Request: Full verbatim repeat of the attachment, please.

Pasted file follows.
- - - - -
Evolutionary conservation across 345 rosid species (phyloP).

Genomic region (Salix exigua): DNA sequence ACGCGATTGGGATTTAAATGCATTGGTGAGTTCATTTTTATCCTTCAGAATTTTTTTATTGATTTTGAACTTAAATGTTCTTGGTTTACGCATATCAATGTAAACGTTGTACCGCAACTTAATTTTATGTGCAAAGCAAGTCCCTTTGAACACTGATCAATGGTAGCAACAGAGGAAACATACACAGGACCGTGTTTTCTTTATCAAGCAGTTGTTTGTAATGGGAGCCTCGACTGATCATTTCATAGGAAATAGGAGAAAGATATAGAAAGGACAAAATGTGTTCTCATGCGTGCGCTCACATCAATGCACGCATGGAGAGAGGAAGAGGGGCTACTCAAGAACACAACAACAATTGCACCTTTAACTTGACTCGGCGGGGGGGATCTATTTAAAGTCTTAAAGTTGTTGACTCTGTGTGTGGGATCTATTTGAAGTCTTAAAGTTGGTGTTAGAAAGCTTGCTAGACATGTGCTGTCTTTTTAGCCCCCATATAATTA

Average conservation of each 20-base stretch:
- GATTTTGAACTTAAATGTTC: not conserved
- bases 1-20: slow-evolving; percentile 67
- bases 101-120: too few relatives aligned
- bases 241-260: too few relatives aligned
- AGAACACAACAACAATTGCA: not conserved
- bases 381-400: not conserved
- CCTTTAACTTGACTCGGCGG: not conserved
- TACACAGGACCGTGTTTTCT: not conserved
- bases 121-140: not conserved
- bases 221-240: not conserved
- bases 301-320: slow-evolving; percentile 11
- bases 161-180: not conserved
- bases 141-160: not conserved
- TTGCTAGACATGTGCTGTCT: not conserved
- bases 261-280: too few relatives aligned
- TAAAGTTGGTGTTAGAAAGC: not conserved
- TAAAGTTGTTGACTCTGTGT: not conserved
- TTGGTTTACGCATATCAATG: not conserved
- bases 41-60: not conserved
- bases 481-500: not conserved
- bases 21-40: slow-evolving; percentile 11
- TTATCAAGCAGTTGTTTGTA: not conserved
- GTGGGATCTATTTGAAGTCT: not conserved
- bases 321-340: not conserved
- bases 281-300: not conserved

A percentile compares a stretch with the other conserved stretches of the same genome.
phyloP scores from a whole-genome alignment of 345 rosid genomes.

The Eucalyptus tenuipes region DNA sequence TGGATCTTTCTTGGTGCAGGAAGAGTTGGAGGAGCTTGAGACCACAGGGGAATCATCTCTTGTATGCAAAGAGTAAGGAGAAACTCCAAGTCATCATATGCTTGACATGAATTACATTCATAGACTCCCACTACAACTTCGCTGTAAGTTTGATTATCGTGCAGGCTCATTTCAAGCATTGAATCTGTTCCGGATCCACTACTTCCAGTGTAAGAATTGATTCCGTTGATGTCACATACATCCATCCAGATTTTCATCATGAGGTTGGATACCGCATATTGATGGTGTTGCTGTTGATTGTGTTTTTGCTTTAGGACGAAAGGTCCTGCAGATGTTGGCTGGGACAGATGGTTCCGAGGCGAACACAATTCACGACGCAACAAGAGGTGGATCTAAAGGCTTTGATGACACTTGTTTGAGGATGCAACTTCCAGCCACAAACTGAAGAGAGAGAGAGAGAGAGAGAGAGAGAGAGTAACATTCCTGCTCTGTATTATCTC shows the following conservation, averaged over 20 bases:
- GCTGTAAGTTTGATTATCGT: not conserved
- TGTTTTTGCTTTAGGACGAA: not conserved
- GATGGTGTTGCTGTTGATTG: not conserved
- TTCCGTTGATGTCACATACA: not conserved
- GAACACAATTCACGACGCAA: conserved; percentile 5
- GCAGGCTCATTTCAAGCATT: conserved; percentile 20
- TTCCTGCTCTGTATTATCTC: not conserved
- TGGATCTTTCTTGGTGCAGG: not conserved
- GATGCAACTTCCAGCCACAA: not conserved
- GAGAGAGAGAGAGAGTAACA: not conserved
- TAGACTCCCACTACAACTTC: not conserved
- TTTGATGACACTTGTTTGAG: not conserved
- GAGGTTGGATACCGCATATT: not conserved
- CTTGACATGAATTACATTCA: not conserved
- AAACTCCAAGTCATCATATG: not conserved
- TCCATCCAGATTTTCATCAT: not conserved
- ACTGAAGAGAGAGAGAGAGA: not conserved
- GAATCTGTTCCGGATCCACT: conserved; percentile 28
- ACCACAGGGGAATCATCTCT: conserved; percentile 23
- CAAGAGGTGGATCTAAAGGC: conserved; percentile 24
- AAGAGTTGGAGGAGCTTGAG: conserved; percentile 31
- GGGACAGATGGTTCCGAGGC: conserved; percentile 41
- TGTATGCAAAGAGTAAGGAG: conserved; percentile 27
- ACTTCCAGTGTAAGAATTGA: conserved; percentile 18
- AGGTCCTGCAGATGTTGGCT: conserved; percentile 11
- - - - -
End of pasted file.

Evolutionary conservation across 345 rosid species (phyloP).

Genomic region (Salix exigua): DNA sequence ACGCGATTGGGATTTAAATGCATTGGTGAGTTCATTTTTATCCTTCAGAATTTTTTTATTGATTTTGAACTTAAATGTTCTTGGTTTACGCATATCAATGTAAACGTTGTACCGCAACTTAATTTTATGTGCAAAGCAAGTCCCTTTGAACACTGATCAATGGTAGCAACAGAGGAAACATACACAGGACCGTGTTTTCTTTATCAAGCAGTTGTTTGTAATGGGAGCCTCGACTGATCATTTCATAGGAAATAGGAGAAAGATATAGAAAGGACAAAATGTGTTCTCATGCGTGCGCTCACATCAATGCACGCATGGAGAGAGGAAGAGGGGCTACTCAAGAACACAACAACAATTGCACCTTTAACTTGACTCGGCGGGGGGGATCTATTTAAAGTCTTAAAGTTGTTGACTCTGTGTGTGGGATCTATTTGAAGTCTTAAAGTTGGTGTTAGAAAGCTTGCTAGACATGTGCTGTCTTTTTAGCCCCCATATAATTA

Average conservation of each 20-base stretch:
- GATTTTGAACTTAAATGTTC: not conserved
- bases 1-20: slow-evolving; percentile 67
- bases 101-120: too few relatives aligned
- bases 241-260: too few relatives aligned
- AGAACACAACAACAATTGCA: not conserved
- bases 381-400: not conserved
- CCTTTAACTTGACTCGGCGG: not conserved
- TACACAGGACCGTGTTTTCT: not conserved
- bases 121-140: not conserved
- bases 221-240: not conserved
- bases 301-320: slow-evolving; percentile 11
- bases 161-180: not conserved
- bases 141-160: not conserved
- TTGCTAGACATGTGCTGTCT: not conserved
- bases 261-280: too few relatives aligned
- TAAAGTTGGTGTTAGAAAGC: not conserved
- TAAAGTTGTTGACTCTGTGT: not conserved
- TTGGTTTACGCATATCAATG: not conserved
- bases 41-60: not conserved
- bases 481-500: not conserved
- bases 21-40: slow-evolving; percentile 11
- TTATCAAGCAGTTGTTTGTA: not conserved
- GTGGGATCTATTTGAAGTCT: not conserved
- bases 321-340: not conserved
- bases 281-300: not conserved

A percentile compares a stretch with the other conserved stretches of the same genome.
phyloP scores from a whole-genome alignment of 345 rosid genomes.

The Eucalyptus tenuipes region DNA sequence TGGATCTTTCTTGGTGCAGGAAGAGTTGGAGGAGCTTGAGACCACAGGGGAATCATCTCTTGTATGCAAAGAGTAAGGAGAAACTCCAAGTCATCATATGCTTGACATGAATTACATTCATAGACTCCCACTACAACTTCGCTGTAAGTTTGATTATCGTGCAGGCTCATTTCAAGCATTGAATCTGTTCCGGATCCACTACTTCCAGTGTAAGAATTGATTCCGTTGATGTCACATACATCCATCCAGATTTTCATCATGAGGTTGGATACCGCATATTGATGGTGTTGCTGTTGATTGTGTTTTTGCTTTAGGACGAAAGGTCCTGCAGATGTTGGCTGGGACAGATGGTTCCGAGGCGAACACAATTCACGACGCAACAAGAGGTGGATCTAAAGGCTTTGATGACACTTGTTTGAGGATGCAACTTCCAGCCACAAACTGAAGAGAGAGAGAGAGAGAGAGAGAGAGAGAGTAACATTCCTGCTCTGTATTATCTC shows the following conservation, averaged over 20 bases:
- GCTGTAAGTTTGATTATCGT: not conserved
- TGTTTTTGCTTTAGGACGAA: not conserved
- GATGGTGTTGCTGTTGATTG: not conserved
- TTCCGTTGATGTCACATACA: not conserved
- GAACACAATTCACGACGCAA: conserved; percentile 5
- GCAGGCTCATTTCAAGCATT: conserved; percentile 20
- TTCCTGCTCTGTATTATCTC: not conserved
- TGGATCTTTCTTGGTGCAGG: not conserved
- GATGCAACTTCCAGCCACAA: not conserved
- GAGAGAGAGAGAGAGTAACA: not conserved
- TAGACTCCCACTACAACTTC: not conserved
- TTTGATGACACTTGTTTGAG: not conserved
- GAGGTTGGATACCGCATATT: not conserved
- CTTGACATGAATTACATTCA: not conserved
- AAACTCCAAGTCATCATATG: not conserved
- TCCATCCAGATTTTCATCAT: not conserved
- ACTGAAGAGAGAGAGAGAGA: not conserved
- GAATCTGTTCCGGATCCACT: conserved; percentile 28
- ACCACAGGGGAATCATCTCT: conserved; percentile 23
- CAAGAGGTGGATCTAAAGGC: conserved; percentile 24
- AAGAGTTGGAGGAGCTTGAG: conserved; percentile 31
- GGGACAGATGGTTCCGAGGC: conserved; percentile 41
- TGTATGCAAAGAGTAAGGAG: conserved; percentile 27
- ACTTCCAGTGTAAGAATTGA: conserved; percentile 18
- AGGTCCTGCAGATGTTGGCT: conserved; percentile 11